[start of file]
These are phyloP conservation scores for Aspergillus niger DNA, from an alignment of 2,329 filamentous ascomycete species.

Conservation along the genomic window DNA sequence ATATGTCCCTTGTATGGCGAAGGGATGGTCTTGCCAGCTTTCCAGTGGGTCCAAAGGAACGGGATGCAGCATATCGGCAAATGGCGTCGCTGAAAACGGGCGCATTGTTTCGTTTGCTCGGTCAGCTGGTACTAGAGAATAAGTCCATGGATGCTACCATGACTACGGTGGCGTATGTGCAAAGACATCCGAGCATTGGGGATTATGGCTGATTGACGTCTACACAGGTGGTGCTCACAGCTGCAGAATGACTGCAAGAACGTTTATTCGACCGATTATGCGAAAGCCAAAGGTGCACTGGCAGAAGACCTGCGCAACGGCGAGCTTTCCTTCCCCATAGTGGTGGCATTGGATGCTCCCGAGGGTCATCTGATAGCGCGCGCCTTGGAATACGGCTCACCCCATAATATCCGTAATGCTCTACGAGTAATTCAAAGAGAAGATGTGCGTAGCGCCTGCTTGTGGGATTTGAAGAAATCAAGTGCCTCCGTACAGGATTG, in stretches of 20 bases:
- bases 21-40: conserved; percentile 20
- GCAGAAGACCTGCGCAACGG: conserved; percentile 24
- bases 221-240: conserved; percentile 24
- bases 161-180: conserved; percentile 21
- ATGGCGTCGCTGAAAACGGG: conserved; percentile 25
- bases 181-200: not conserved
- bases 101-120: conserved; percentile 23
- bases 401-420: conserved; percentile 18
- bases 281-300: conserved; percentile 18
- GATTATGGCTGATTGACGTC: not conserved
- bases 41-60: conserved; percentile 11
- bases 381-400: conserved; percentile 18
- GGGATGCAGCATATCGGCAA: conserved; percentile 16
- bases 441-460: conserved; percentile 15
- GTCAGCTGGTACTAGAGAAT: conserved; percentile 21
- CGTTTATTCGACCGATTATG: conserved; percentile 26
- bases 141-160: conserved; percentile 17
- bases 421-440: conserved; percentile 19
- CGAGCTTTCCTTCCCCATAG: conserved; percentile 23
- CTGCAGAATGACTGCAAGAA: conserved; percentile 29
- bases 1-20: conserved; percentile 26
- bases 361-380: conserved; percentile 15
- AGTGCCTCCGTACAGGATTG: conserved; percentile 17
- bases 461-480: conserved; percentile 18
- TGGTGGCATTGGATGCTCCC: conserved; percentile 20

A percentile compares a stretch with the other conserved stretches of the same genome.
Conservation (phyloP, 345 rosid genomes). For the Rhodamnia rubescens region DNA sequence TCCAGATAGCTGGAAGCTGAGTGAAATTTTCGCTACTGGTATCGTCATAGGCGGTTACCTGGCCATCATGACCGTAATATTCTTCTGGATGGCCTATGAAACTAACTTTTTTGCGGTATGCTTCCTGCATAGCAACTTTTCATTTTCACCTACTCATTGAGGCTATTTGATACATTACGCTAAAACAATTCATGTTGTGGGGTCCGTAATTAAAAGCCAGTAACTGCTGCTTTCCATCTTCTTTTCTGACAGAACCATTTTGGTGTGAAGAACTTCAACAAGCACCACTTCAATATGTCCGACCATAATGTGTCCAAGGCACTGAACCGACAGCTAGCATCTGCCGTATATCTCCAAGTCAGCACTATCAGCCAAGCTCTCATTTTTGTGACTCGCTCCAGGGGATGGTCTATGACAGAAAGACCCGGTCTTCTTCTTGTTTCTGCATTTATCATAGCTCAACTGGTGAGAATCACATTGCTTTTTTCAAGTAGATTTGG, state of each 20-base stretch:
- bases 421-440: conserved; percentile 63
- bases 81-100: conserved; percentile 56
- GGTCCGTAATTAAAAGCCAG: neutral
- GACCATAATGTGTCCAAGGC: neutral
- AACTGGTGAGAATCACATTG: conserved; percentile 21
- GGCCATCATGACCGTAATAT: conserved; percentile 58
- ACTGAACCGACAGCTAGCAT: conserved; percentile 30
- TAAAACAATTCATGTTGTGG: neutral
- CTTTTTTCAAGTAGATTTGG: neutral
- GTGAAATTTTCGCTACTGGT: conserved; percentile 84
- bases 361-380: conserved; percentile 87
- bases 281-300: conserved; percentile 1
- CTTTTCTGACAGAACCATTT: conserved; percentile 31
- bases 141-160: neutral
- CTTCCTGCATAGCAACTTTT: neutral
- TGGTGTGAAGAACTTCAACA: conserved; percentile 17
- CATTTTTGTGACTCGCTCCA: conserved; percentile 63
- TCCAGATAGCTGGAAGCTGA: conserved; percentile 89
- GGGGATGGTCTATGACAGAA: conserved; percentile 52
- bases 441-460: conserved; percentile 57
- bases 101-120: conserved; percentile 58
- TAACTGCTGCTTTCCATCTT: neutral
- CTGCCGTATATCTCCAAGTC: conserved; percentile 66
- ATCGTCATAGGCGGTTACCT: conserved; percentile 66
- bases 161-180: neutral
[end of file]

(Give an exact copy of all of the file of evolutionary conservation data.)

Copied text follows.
These are phyloP conservation scores for Aspergillus niger DNA, from an alignment of 2,329 filamentous ascomycete species.

Conservation along the genomic window DNA sequence ATATGTCCCTTGTATGGCGAAGGGATGGTCTTGCCAGCTTTCCAGTGGGTCCAAAGGAACGGGATGCAGCATATCGGCAAATGGCGTCGCTGAAAACGGGCGCATTGTTTCGTTTGCTCGGTCAGCTGGTACTAGAGAATAAGTCCATGGATGCTACCATGACTACGGTGGCGTATGTGCAAAGACATCCGAGCATTGGGGATTATGGCTGATTGACGTCTACACAGGTGGTGCTCACAGCTGCAGAATGACTGCAAGAACGTTTATTCGACCGATTATGCGAAAGCCAAAGGTGCACTGGCAGAAGACCTGCGCAACGGCGAGCTTTCCTTCCCCATAGTGGTGGCATTGGATGCTCCCGAGGGTCATCTGATAGCGCGCGCCTTGGAATACGGCTCACCCCATAATATCCGTAATGCTCTACGAGTAATTCAAAGAGAAGATGTGCGTAGCGCCTGCTTGTGGGATTTGAAGAAATCAAGTGCCTCCGTACAGGATTG, in stretches of 20 bases:
- bases 21-40: conserved; percentile 20
- GCAGAAGACCTGCGCAACGG: conserved; percentile 24
- bases 221-240: conserved; percentile 24
- bases 161-180: conserved; percentile 21
- ATGGCGTCGCTGAAAACGGG: conserved; percentile 25
- bases 181-200: not conserved
- bases 101-120: conserved; percentile 23
- bases 401-420: conserved; percentile 18
- bases 281-300: conserved; percentile 18
- GATTATGGCTGATTGACGTC: not conserved
- bases 41-60: conserved; percentile 11
- bases 381-400: conserved; percentile 18
- GGGATGCAGCATATCGGCAA: conserved; percentile 16
- bases 441-460: conserved; percentile 15
- GTCAGCTGGTACTAGAGAAT: conserved; percentile 21
- CGTTTATTCGACCGATTATG: conserved; percentile 26
- bases 141-160: conserved; percentile 17
- bases 421-440: conserved; percentile 19
- CGAGCTTTCCTTCCCCATAG: conserved; percentile 23
- CTGCAGAATGACTGCAAGAA: conserved; percentile 29
- bases 1-20: conserved; percentile 26
- bases 361-380: conserved; percentile 15
- AGTGCCTCCGTACAGGATTG: conserved; percentile 17
- bases 461-480: conserved; percentile 18
- TGGTGGCATTGGATGCTCCC: conserved; percentile 20

A percentile compares a stretch with the other conserved stretches of the same genome.
Conservation (phyloP, 345 rosid genomes). For the Rhodamnia rubescens region DNA sequence TCCAGATAGCTGGAAGCTGAGTGAAATTTTCGCTACTGGTATCGTCATAGGCGGTTACCTGGCCATCATGACCGTAATATTCTTCTGGATGGCCTATGAAACTAACTTTTTTGCGGTATGCTTCCTGCATAGCAACTTTTCATTTTCACCTACTCATTGAGGCTATTTGATACATTACGCTAAAACAATTCATGTTGTGGGGTCCGTAATTAAAAGCCAGTAACTGCTGCTTTCCATCTTCTTTTCTGACAGAACCATTTTGGTGTGAAGAACTTCAACAAGCACCACTTCAATATGTCCGACCATAATGTGTCCAAGGCACTGAACCGACAGCTAGCATCTGCCGTATATCTCCAAGTCAGCACTATCAGCCAAGCTCTCATTTTTGTGACTCGCTCCAGGGGATGGTCTATGACAGAAAGACCCGGTCTTCTTCTTGTTTCTGCATTTATCATAGCTCAACTGGTGAGAATCACATTGCTTTTTTCAAGTAGATTTGG, state of each 20-base stretch:
- bases 421-440: conserved; percentile 63
- bases 81-100: conserved; percentile 56
- GGTCCGTAATTAAAAGCCAG: neutral
- GACCATAATGTGTCCAAGGC: neutral
- AACTGGTGAGAATCACATTG: conserved; percentile 21
- GGCCATCATGACCGTAATAT: conserved; percentile 58
- ACTGAACCGACAGCTAGCAT: conserved; percentile 30
- TAAAACAATTCATGTTGTGG: neutral
- CTTTTTTCAAGTAGATTTGG: neutral
- GTGAAATTTTCGCTACTGGT: conserved; percentile 84
- bases 361-380: conserved; percentile 87
- bases 281-300: conserved; percentile 1
- CTTTTCTGACAGAACCATTT: conserved; percentile 31
- bases 141-160: neutral
- CTTCCTGCATAGCAACTTTT: neutral
- TGGTGTGAAGAACTTCAACA: conserved; percentile 17
- CATTTTTGTGACTCGCTCCA: conserved; percentile 63
- TCCAGATAGCTGGAAGCTGA: conserved; percentile 89
- GGGGATGGTCTATGACAGAA: conserved; percentile 52
- bases 441-460: conserved; percentile 57
- bases 101-120: conserved; percentile 58
- TAACTGCTGCTTTCCATCTT: neutral
- CTGCCGTATATCTCCAAGTC: conserved; percentile 66
- ATCGTCATAGGCGGTTACCT: conserved; percentile 66
- bases 161-180: neutral